This is the night I die. I have it all worked out. Just as they say in real estate, its location location location.
But I get ahead of myself. You probably want to know why I’m doing this. That’s what a suicide note is all about, isn’t it? To assume guilt and cast blame? To tell the dirty little secrets behind the desperate act?
You will get none of that from me. There is no blame – no excuses. I want to die because the option has grown intolerable. Living is agony and I’ve simply had enough.
I’m not old or sick or even ugly. In fact, men have called me beautiful. I’m counting on that for my plan which I will reveal in time. I have a mental disorder. Disorder - such a plain, dry word for a spinning timewarp into hell, an absolute mental anguish that clamps down on my brain with demon claws, holding me hostage. Only one way out, but I will win. I will win!
I am dressing for it now, and as I do, I say goodbye to the things I know: a framed photo of my mother, my grandmother’s bible, a dried and broken rose from a lover. The evening is warm so the short silk shift is comfortable against my skin. A touch of makeup. Run a brush through my long dark hair. Checking the mirror, I look hot in a dying Goth sort of way. A diamond pendant, gaudy two-karat bling: bait to attract the predators.
I consider a pair of high heel pumps since I have no intention of running, but as my heart begins to race with imminence and intensity, I see there is no more time. I pick an oversized purse and lock my door, a meaningless gesture as I set out on my stroll toward death. I live near the park, twenty blocks of lush green hiding places. Once upscale, the neighborhood has fallen. As I walk, I hear screams and gunfire. Dangerous. I’m counting on it.
You see, I don’t have the stomach for suicide. I’ve tried and failed more times than I can count. Thus the plan: Someone else must do it for me.
Briefly I wonder if it will work, if I will be tracing my steps back home in the morning, defeated by life once more. But it has to work. It cannot be otherwise.
The park is lovely. If I weren’t frozen in my skin, gut turned acid, it might have been romantic. But the beauty is illusion. Behind it lurks black bloody menace. I’ve read the police reports, seen the signs of warning. For me, it is perfect.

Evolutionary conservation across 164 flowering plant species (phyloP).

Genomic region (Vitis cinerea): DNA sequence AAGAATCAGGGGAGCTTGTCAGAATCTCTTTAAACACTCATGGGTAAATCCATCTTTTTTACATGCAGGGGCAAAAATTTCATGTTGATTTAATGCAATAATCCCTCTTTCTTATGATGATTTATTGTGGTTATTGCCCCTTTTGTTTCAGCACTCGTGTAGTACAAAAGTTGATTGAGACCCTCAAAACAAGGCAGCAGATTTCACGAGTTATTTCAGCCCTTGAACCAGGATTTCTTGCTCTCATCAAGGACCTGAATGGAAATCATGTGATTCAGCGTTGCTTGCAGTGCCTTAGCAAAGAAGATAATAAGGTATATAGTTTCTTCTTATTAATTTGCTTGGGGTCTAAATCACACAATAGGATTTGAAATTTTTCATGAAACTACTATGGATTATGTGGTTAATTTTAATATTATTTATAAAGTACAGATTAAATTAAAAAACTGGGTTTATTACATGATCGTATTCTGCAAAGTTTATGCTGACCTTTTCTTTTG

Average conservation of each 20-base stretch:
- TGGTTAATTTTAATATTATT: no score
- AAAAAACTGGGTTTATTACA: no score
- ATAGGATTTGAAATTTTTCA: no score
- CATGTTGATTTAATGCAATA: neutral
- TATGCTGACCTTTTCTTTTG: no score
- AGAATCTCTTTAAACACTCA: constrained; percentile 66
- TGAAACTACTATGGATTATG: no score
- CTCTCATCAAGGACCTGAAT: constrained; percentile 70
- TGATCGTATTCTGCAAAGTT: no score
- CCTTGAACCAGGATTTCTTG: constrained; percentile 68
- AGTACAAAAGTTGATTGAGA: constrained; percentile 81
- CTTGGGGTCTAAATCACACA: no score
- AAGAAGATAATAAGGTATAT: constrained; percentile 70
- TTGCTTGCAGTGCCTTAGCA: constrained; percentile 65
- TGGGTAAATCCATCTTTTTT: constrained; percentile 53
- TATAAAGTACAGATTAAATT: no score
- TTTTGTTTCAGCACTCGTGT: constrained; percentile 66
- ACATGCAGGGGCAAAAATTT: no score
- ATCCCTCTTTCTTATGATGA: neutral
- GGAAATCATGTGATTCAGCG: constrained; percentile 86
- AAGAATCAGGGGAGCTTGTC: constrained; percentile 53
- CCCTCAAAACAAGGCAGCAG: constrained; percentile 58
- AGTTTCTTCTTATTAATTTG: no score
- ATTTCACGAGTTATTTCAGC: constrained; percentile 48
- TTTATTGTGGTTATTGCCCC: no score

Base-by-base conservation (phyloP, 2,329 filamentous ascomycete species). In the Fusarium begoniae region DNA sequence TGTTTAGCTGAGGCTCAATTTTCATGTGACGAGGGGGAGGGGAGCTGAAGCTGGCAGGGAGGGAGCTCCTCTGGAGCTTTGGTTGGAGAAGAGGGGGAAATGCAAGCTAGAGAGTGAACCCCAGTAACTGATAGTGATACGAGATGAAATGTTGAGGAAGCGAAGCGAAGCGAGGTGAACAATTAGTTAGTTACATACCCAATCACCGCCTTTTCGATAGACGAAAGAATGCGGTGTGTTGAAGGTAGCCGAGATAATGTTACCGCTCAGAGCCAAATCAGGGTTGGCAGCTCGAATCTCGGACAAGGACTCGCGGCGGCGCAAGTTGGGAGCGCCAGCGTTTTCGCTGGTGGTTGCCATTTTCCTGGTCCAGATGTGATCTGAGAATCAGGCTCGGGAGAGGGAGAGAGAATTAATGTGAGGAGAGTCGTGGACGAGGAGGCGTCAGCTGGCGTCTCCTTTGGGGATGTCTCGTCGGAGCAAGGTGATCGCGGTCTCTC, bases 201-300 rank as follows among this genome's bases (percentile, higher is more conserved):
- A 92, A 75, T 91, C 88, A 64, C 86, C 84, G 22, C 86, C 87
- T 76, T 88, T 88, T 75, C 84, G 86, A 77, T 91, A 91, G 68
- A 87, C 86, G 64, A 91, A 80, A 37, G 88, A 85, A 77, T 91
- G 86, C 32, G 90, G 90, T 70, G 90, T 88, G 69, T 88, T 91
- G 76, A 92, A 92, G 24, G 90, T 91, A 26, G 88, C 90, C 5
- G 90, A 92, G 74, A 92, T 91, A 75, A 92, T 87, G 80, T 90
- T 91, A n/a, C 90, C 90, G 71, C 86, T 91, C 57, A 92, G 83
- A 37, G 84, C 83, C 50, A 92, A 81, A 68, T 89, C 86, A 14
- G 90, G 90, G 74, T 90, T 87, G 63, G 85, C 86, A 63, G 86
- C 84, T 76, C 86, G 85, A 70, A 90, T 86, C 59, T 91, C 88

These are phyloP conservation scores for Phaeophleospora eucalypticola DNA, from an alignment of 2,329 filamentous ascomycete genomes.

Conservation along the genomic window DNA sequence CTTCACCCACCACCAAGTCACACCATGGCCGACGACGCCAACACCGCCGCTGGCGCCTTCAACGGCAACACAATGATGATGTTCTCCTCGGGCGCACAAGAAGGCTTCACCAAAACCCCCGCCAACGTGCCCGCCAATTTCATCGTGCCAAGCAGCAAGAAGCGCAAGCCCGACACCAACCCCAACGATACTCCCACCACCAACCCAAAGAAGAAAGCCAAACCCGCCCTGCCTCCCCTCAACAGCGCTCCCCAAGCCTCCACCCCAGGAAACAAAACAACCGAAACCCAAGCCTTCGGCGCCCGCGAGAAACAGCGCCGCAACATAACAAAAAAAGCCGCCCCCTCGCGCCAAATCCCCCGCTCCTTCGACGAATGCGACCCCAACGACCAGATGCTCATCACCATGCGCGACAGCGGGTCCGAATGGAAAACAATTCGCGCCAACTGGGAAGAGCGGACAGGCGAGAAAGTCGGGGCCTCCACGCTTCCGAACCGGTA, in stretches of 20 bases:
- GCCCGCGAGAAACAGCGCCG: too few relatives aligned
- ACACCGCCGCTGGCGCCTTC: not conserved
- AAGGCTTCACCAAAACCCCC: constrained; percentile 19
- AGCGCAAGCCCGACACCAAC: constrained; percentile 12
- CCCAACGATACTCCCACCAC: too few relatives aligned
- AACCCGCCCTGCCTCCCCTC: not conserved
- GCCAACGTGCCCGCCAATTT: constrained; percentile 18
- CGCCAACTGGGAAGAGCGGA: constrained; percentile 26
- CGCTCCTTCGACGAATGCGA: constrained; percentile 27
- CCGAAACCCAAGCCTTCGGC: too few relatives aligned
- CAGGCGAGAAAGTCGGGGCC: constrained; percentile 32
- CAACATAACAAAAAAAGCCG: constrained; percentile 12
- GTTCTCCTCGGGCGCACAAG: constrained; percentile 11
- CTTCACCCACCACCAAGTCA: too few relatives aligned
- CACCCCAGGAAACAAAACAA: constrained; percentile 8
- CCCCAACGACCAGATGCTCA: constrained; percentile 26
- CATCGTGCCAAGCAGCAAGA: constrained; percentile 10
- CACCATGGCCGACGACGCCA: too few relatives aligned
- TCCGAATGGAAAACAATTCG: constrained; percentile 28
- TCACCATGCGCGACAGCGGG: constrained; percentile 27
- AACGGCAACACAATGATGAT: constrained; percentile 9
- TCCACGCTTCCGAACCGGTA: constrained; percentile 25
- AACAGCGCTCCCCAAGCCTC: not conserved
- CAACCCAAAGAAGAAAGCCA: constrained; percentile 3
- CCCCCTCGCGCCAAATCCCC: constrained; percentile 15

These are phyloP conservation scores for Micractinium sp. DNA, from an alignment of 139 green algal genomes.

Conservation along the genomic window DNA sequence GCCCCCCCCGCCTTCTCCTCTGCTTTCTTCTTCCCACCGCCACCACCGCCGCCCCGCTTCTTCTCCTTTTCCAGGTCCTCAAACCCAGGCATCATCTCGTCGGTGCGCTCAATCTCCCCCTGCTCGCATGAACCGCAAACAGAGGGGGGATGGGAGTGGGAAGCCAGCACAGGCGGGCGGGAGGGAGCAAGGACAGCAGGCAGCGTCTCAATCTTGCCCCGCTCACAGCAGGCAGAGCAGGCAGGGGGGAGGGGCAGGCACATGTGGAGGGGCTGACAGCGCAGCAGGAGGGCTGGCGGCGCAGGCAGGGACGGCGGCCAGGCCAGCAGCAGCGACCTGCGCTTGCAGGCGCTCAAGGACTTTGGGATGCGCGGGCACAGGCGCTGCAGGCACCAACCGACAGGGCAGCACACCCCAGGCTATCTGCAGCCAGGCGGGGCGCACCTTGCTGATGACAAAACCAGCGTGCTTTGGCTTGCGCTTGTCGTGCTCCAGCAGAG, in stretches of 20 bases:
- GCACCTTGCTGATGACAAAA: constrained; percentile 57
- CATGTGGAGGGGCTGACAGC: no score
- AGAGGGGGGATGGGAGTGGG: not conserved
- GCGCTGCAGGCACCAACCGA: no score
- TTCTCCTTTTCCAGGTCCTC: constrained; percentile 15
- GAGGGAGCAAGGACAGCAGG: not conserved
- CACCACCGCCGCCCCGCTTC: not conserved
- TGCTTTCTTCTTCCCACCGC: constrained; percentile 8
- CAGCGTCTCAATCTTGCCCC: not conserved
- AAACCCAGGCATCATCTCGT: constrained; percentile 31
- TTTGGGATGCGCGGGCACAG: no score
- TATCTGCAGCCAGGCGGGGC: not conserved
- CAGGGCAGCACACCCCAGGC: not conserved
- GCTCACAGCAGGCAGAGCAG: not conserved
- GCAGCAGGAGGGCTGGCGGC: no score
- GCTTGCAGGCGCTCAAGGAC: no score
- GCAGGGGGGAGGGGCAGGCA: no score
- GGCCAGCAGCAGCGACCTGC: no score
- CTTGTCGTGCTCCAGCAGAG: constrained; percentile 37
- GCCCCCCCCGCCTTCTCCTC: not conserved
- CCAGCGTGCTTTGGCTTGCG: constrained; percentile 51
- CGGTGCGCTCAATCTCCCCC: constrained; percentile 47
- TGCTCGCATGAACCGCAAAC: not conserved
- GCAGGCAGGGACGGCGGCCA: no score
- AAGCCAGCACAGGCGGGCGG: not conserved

I inch toward a street lamp in a bower of ancient oaks. I come to a stop a little way from its cone of dim luminescence. My heart beats sickly, so fast it may explode, saving everyone from further drama, but my aching body takes it in stride. Though lightheaded, I can’t even faint.
Hours pass. The church bell strikes one, two, three and still I wait. He will come. He has to. I need him more than I’ve needed anyone my whole life.
Behind me a rustle, a twig snap, a footfall. I dare not turn but hum innocently, vulnerably. I am bait, but there is no trap. Just do it, I chant the Nike mantra.
Then he is upon me. A muscled arm closes around my throat. I am pulled backward, his body pressed against mine. Our sweat mingles. I hope he does not rape me; all I want is death. But it’s out of my hands now.
“Give me your money!” he grunts the classic line.
“No,” I resist.
He spins me and slaps me hard. I stagger, head ringing. He rips the chain from my neck. Blood oozes across my clavicle from the burning tear, cool in the night breeze. He grabs the strap of my bag. Soundlessly I fight him. He fights back as I want him to. Another blow, then a knife. My fear overwhelms me. Can I finish what I have begun?
With an X-motion, he slashes above my breasts, a warning. The blade, razor sharp, is at first only a gruesome pressure, but then the pain comes, acute, severe. I writhe but still do not cry out. The knife tip is at my throat. It presses but does not pierce.
“Kill me,” I whisper. I should have known better.
My assailant jerks back as if he were the one stabbed. Death interrupted.
“Wait,” I cry impotently but it’s no use. The man backs away; through my words, I have become the aggressor.
He sways and stumbles in his surprise. The heel of his boot catches a cleft in the walkway and he goes down like a tattooed redwood.
“Wait,” I cry again but the only sound is a dog bark in the distance.
The man lies so still. His mean mouse eyes stare open, as if he has seen something unbelievable. I step closer and gaze down at him.
Blood pools oily black on the pathway.
I am still alive.
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